• Service: Enterprise, Family business
  • Type: Business and industry issue
  • Date: 2/24/2013

Interview with Jack Sim, founder of World Toilet Organization 

Interview with Jack Sim
With the scale of the economic, social and environmental challenges facing both developing and developed countries, initiatives to develop different economic activities to benefit both individuals and society as a whole are more important than ever. The 2012 Barometer of Social Entrepreneurship looks at passionate social entrepreneurs like Jack Sim, founder of World Toilet Organization…

Jack Sim is a successful businessman who left his business to become the worldwide voice for sanitation, fighting for the dignity, rights, and health of the vulnerable and poor. He had a vision to provide humanity with clean, safe, and convenient public toilets, and has managed to bring attention to the issue of inadequate, unhygienic sanitation conditions in developing countries.

What was your initial idea when you founded World Toilet Organization? Why did you launch this project?

Jack Sim

When I reached financial independence at the age of 40, I was looking for something useful to do before getting to 80. I read the newspaper one morning and the Prime Minister was lamenting that Singaporeans’ graciousness should be measured by the cleanliness of our public toilets. So I thought I would start a Restroom Association to clean up the public toilets in Singapore in 1998.

By 1999, I realised there were 15 toilet

associations around the world without headquarters. So I offered to form the World Toilet Organization and they all agreed to join in. Next, I realised that there were 2.4 billion people without proper toilets. So I felt this was a larger issue than dirty toilets and, ever since, I have been seeking to solve all toilet issues with powerful advocacy and market-based economic empowerment models.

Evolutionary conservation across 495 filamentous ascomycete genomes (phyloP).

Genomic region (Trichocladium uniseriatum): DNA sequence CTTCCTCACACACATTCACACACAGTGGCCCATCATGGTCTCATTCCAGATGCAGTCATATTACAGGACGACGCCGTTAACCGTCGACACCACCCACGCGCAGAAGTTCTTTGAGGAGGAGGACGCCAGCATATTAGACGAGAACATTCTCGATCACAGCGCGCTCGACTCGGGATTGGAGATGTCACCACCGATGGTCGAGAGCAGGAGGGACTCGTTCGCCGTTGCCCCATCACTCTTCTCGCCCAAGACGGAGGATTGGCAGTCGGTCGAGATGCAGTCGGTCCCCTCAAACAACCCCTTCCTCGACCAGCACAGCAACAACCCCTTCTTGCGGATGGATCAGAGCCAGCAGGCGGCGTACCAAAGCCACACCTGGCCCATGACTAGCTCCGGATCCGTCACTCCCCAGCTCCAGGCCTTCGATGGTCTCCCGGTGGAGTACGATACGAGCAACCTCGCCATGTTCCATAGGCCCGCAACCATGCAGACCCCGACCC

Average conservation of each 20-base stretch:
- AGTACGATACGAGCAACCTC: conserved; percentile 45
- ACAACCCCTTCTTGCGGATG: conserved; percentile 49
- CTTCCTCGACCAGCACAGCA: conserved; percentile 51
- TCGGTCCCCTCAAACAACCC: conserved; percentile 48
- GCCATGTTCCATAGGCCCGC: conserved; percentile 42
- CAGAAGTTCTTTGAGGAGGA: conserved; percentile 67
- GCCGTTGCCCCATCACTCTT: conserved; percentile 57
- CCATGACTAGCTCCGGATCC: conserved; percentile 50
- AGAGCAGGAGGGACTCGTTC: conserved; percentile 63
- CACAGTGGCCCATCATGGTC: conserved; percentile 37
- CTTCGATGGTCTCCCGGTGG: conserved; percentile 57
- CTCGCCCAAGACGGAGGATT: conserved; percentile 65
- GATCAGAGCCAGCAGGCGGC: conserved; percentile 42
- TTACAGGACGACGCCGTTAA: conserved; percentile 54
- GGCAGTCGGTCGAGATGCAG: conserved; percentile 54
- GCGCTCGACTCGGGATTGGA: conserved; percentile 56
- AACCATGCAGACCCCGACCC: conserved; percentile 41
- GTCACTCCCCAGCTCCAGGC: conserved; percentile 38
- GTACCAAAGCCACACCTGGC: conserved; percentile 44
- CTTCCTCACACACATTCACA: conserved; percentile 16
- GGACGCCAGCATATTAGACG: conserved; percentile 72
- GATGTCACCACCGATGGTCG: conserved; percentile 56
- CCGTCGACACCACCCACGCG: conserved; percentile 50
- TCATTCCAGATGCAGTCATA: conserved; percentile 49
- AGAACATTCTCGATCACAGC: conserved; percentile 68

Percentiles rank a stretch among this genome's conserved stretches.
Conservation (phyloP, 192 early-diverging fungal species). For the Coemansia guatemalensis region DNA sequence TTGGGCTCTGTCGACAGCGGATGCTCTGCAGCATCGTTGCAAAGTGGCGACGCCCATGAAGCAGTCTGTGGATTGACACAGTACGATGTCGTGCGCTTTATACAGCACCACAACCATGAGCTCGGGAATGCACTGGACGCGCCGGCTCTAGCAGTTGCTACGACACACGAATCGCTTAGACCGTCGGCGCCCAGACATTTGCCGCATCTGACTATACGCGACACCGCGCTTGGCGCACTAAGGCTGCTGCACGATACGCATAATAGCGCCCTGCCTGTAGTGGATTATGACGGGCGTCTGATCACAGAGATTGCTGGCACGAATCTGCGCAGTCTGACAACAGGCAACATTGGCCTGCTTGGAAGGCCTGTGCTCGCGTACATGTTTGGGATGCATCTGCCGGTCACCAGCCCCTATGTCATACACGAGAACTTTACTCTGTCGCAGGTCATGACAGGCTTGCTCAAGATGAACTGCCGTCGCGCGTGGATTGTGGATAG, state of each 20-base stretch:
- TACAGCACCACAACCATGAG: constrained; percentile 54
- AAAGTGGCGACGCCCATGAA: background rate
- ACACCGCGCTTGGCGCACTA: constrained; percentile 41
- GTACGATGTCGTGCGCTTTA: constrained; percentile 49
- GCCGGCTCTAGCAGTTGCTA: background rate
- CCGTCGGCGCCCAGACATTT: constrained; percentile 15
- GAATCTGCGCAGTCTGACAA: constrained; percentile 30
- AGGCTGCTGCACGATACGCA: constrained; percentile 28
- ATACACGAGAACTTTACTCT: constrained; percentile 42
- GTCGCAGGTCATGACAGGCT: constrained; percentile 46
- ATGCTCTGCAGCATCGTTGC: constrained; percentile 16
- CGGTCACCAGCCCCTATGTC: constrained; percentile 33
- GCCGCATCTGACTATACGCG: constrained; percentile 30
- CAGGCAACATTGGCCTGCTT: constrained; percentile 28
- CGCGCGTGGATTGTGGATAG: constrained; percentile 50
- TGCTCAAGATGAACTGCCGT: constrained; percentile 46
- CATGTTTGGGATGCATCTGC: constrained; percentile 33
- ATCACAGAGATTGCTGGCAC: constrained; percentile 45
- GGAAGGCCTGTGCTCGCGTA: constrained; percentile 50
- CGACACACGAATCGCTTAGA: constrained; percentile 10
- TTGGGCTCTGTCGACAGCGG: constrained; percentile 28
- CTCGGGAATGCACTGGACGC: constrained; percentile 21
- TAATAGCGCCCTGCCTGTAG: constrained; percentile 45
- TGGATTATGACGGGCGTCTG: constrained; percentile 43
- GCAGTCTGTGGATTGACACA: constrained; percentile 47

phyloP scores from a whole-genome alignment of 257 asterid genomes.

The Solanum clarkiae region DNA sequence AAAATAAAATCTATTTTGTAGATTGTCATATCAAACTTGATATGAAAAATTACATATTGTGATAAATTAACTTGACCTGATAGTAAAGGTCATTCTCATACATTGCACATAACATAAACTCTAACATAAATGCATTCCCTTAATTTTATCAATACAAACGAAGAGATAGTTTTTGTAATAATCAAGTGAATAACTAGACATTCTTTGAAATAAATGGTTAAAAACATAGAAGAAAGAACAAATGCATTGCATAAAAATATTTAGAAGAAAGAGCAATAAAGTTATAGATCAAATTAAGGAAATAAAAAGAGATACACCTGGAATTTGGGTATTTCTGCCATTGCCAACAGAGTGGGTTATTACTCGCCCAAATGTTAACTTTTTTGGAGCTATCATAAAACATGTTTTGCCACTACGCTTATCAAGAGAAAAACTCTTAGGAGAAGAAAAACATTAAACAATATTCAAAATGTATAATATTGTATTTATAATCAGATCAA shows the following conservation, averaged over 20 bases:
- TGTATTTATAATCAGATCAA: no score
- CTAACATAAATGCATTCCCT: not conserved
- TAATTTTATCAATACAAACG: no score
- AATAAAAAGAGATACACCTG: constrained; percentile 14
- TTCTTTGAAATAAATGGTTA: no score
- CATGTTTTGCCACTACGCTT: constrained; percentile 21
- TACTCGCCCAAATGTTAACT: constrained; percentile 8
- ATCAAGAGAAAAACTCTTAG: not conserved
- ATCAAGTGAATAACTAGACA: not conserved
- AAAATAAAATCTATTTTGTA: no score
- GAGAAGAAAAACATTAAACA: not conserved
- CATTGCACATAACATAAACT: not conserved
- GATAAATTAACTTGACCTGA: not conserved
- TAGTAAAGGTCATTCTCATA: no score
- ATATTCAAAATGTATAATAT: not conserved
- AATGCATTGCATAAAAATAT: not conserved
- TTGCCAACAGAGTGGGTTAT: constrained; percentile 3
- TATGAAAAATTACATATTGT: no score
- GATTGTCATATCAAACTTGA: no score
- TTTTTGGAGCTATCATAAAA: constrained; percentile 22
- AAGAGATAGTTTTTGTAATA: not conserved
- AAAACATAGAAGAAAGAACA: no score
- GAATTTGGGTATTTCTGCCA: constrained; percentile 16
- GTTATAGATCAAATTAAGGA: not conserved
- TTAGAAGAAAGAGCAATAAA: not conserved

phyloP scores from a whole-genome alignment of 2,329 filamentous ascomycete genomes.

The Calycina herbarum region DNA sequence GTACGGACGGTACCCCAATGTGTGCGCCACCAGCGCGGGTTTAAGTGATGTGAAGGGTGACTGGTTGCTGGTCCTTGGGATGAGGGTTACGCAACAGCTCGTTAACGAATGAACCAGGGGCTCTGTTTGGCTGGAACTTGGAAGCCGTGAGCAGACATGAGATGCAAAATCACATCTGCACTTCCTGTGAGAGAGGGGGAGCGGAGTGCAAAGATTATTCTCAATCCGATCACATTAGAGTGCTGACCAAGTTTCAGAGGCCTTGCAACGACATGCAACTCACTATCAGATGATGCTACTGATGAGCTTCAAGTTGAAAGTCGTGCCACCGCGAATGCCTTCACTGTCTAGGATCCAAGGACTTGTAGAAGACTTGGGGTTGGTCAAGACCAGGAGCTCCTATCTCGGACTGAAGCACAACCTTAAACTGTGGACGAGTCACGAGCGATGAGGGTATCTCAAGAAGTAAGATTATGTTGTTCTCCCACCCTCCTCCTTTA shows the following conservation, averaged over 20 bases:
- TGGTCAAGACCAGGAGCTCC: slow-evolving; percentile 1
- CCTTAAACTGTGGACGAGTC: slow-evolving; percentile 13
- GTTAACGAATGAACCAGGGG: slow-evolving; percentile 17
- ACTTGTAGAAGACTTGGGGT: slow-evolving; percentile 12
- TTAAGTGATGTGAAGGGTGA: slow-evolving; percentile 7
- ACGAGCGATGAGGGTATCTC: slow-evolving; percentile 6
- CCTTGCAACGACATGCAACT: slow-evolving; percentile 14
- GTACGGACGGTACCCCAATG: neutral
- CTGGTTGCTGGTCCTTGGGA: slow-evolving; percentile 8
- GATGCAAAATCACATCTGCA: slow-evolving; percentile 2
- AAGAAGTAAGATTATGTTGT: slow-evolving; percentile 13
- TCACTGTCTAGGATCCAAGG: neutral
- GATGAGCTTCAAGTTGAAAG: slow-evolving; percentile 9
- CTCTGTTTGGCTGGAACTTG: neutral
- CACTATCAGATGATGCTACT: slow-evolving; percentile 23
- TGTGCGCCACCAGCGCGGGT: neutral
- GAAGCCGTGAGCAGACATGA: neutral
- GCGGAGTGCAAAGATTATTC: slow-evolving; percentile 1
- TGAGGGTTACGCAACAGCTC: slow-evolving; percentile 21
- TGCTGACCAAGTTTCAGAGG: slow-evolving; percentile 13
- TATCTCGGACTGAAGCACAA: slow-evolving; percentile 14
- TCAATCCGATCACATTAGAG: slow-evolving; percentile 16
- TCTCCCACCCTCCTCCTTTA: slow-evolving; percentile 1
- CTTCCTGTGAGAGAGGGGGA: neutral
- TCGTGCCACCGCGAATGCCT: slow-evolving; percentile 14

But toilets were considered a disgusting subject. So I broke the taboo by mixing it with humour. I played the pun of WTO on World Trade Organization and it worked wonders. The global media loved it and their massive reporting eventually made WTO so popular that our work became legitimised as serious and formal support and funding also came by itself. We declared our founding day 19 November as World Toilet Day. Last year, we reached 1 billion audience level. I was amazed it grew so well.

Then, we started SaniShop, a micro-franchise to train local entrepreneurs to produce latrines and sell to local people at the very low cost of USD 35 per family. We sold 21,000 latrines in 3.5 years.

What motivates you day after day in your tasks as the founder and president of World Toilet Organisation? What do you like about being a social entrepreneur?

I feel useful and creative everyday doing things I have never done before, creating things that never existed before. I am learning so much. I started 6 other non-profit organisations while running WTO. What motivates me is knowing that I have very little time left before I die, so it is important for me to make the most of the time I have left and be useful.

Life now is addictive. I am greedy for more challenges each day. It is easy to solve problems and enjoyable when we can unite people to do good things for society.

Christophe Bernard

Christophe Bernard
I am a KPMG partner based in the French firm’s Paris office, responsible for encouraging the growth of our firms’ middle markets practice across Europe, Middle East and Africa, a majority of that market comprises of family businesses.

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